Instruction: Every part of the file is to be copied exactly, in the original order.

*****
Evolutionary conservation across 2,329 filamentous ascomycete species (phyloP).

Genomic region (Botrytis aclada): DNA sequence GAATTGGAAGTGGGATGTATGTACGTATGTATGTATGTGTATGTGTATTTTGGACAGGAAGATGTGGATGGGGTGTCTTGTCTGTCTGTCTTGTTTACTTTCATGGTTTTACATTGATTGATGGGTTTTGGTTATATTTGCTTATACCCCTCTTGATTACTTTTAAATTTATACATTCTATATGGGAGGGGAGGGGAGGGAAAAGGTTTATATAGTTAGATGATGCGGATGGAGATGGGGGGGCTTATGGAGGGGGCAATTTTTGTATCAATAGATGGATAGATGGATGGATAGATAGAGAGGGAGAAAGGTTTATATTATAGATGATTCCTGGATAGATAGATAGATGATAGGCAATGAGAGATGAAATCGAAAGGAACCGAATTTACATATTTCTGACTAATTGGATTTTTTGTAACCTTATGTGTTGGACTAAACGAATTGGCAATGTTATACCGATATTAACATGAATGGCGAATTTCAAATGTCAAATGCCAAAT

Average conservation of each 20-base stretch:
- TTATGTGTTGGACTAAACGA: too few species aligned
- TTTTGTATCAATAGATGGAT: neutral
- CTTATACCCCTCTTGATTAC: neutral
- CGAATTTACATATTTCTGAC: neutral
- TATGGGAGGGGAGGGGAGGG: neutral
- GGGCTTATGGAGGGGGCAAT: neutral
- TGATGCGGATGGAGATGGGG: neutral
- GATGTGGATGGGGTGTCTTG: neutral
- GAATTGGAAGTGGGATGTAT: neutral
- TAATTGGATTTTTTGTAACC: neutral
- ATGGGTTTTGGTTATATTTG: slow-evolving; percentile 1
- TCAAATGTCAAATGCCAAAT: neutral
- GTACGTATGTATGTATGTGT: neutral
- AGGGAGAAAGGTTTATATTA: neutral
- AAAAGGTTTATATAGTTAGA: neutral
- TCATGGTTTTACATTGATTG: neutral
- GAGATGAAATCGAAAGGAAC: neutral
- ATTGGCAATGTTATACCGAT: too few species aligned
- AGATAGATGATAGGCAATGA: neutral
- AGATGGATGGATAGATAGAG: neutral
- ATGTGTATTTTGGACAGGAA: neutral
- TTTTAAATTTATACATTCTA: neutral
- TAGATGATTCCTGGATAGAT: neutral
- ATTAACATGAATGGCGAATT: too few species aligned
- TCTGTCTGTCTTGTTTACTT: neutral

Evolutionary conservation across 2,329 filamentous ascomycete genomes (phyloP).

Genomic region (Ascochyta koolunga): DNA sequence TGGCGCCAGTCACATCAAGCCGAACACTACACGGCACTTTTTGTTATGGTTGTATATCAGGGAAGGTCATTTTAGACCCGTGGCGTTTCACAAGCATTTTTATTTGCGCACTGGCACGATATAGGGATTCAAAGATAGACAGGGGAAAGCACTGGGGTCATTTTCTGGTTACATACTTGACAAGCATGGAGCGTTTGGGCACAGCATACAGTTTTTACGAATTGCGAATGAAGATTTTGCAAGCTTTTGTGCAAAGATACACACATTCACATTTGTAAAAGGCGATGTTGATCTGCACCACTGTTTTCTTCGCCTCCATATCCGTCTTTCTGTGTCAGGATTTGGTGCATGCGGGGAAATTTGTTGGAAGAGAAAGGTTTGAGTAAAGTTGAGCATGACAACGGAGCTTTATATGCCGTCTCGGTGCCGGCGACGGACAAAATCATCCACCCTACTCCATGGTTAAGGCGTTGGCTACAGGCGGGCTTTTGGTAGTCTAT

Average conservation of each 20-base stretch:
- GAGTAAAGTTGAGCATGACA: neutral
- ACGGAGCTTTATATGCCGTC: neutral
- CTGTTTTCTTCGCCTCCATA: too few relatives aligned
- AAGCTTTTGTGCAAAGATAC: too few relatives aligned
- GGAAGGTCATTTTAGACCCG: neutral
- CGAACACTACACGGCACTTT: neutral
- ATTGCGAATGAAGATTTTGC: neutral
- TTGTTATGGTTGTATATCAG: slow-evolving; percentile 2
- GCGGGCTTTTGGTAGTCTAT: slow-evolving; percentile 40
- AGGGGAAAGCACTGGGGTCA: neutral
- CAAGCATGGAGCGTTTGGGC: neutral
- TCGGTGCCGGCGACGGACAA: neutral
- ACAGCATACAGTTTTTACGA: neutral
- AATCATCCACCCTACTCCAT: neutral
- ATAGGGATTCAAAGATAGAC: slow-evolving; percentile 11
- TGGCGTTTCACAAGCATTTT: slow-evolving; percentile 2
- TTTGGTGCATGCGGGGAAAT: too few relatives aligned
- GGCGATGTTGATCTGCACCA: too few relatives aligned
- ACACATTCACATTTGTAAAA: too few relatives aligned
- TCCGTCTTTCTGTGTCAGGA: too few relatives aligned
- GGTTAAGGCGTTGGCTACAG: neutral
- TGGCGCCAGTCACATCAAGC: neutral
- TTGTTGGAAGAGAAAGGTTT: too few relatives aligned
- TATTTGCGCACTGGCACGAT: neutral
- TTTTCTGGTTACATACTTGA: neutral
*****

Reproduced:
Evolutionary conservation across 2,329 filamentous ascomycete species (phyloP).

Genomic region (Botrytis aclada): DNA sequence GAATTGGAAGTGGGATGTATGTACGTATGTATGTATGTGTATGTGTATTTTGGACAGGAAGATGTGGATGGGGTGTCTTGTCTGTCTGTCTTGTTTACTTTCATGGTTTTACATTGATTGATGGGTTTTGGTTATATTTGCTTATACCCCTCTTGATTACTTTTAAATTTATACATTCTATATGGGAGGGGAGGGGAGGGAAAAGGTTTATATAGTTAGATGATGCGGATGGAGATGGGGGGGCTTATGGAGGGGGCAATTTTTGTATCAATAGATGGATAGATGGATGGATAGATAGAGAGGGAGAAAGGTTTATATTATAGATGATTCCTGGATAGATAGATAGATGATAGGCAATGAGAGATGAAATCGAAAGGAACCGAATTTACATATTTCTGACTAATTGGATTTTTTGTAACCTTATGTGTTGGACTAAACGAATTGGCAATGTTATACCGATATTAACATGAATGGCGAATTTCAAATGTCAAATGCCAAAT

Average conservation of each 20-base stretch:
- TTATGTGTTGGACTAAACGA: too few species aligned
- TTTTGTATCAATAGATGGAT: neutral
- CTTATACCCCTCTTGATTAC: neutral
- CGAATTTACATATTTCTGAC: neutral
- TATGGGAGGGGAGGGGAGGG: neutral
- GGGCTTATGGAGGGGGCAAT: neutral
- TGATGCGGATGGAGATGGGG: neutral
- GATGTGGATGGGGTGTCTTG: neutral
- GAATTGGAAGTGGGATGTAT: neutral
- TAATTGGATTTTTTGTAACC: neutral
- ATGGGTTTTGGTTATATTTG: slow-evolving; percentile 1
- TCAAATGTCAAATGCCAAAT: neutral
- GTACGTATGTATGTATGTGT: neutral
- AGGGAGAAAGGTTTATATTA: neutral
- AAAAGGTTTATATAGTTAGA: neutral
- TCATGGTTTTACATTGATTG: neutral
- GAGATGAAATCGAAAGGAAC: neutral
- ATTGGCAATGTTATACCGAT: too few species aligned
- AGATAGATGATAGGCAATGA: neutral
- AGATGGATGGATAGATAGAG: neutral
- ATGTGTATTTTGGACAGGAA: neutral
- TTTTAAATTTATACATTCTA: neutral
- TAGATGATTCCTGGATAGAT: neutral
- ATTAACATGAATGGCGAATT: too few species aligned
- TCTGTCTGTCTTGTTTACTT: neutral

Evolutionary conservation across 2,329 filamentous ascomycete genomes (phyloP).

Genomic region (Ascochyta koolunga): DNA sequence TGGCGCCAGTCACATCAAGCCGAACACTACACGGCACTTTTTGTTATGGTTGTATATCAGGGAAGGTCATTTTAGACCCGTGGCGTTTCACAAGCATTTTTATTTGCGCACTGGCACGATATAGGGATTCAAAGATAGACAGGGGAAAGCACTGGGGTCATTTTCTGGTTACATACTTGACAAGCATGGAGCGTTTGGGCACAGCATACAGTTTTTACGAATTGCGAATGAAGATTTTGCAAGCTTTTGTGCAAAGATACACACATTCACATTTGTAAAAGGCGATGTTGATCTGCACCACTGTTTTCTTCGCCTCCATATCCGTCTTTCTGTGTCAGGATTTGGTGCATGCGGGGAAATTTGTTGGAAGAGAAAGGTTTGAGTAAAGTTGAGCATGACAACGGAGCTTTATATGCCGTCTCGGTGCCGGCGACGGACAAAATCATCCACCCTACTCCATGGTTAAGGCGTTGGCTACAGGCGGGCTTTTGGTAGTCTAT

Average conservation of each 20-base stretch:
- GAGTAAAGTTGAGCATGACA: neutral
- ACGGAGCTTTATATGCCGTC: neutral
- CTGTTTTCTTCGCCTCCATA: too few relatives aligned
- AAGCTTTTGTGCAAAGATAC: too few relatives aligned
- GGAAGGTCATTTTAGACCCG: neutral
- CGAACACTACACGGCACTTT: neutral
- ATTGCGAATGAAGATTTTGC: neutral
- TTGTTATGGTTGTATATCAG: slow-evolving; percentile 2
- GCGGGCTTTTGGTAGTCTAT: slow-evolving; percentile 40
- AGGGGAAAGCACTGGGGTCA: neutral
- CAAGCATGGAGCGTTTGGGC: neutral
- TCGGTGCCGGCGACGGACAA: neutral
- ACAGCATACAGTTTTTACGA: neutral
- AATCATCCACCCTACTCCAT: neutral
- ATAGGGATTCAAAGATAGAC: slow-evolving; percentile 11
- TGGCGTTTCACAAGCATTTT: slow-evolving; percentile 2
- TTTGGTGCATGCGGGGAAAT: too few relatives aligned
- GGCGATGTTGATCTGCACCA: too few relatives aligned
- ACACATTCACATTTGTAAAA: too few relatives aligned
- TCCGTCTTTCTGTGTCAGGA: too few relatives aligned
- GGTTAAGGCGTTGGCTACAG: neutral
- TGGCGCCAGTCACATCAAGC: neutral
- TTGTTGGAAGAGAAAGGTTT: too few relatives aligned
- TATTTGCGCACTGGCACGAT: neutral
- TTTTCTGGTTACATACTTGA: neutral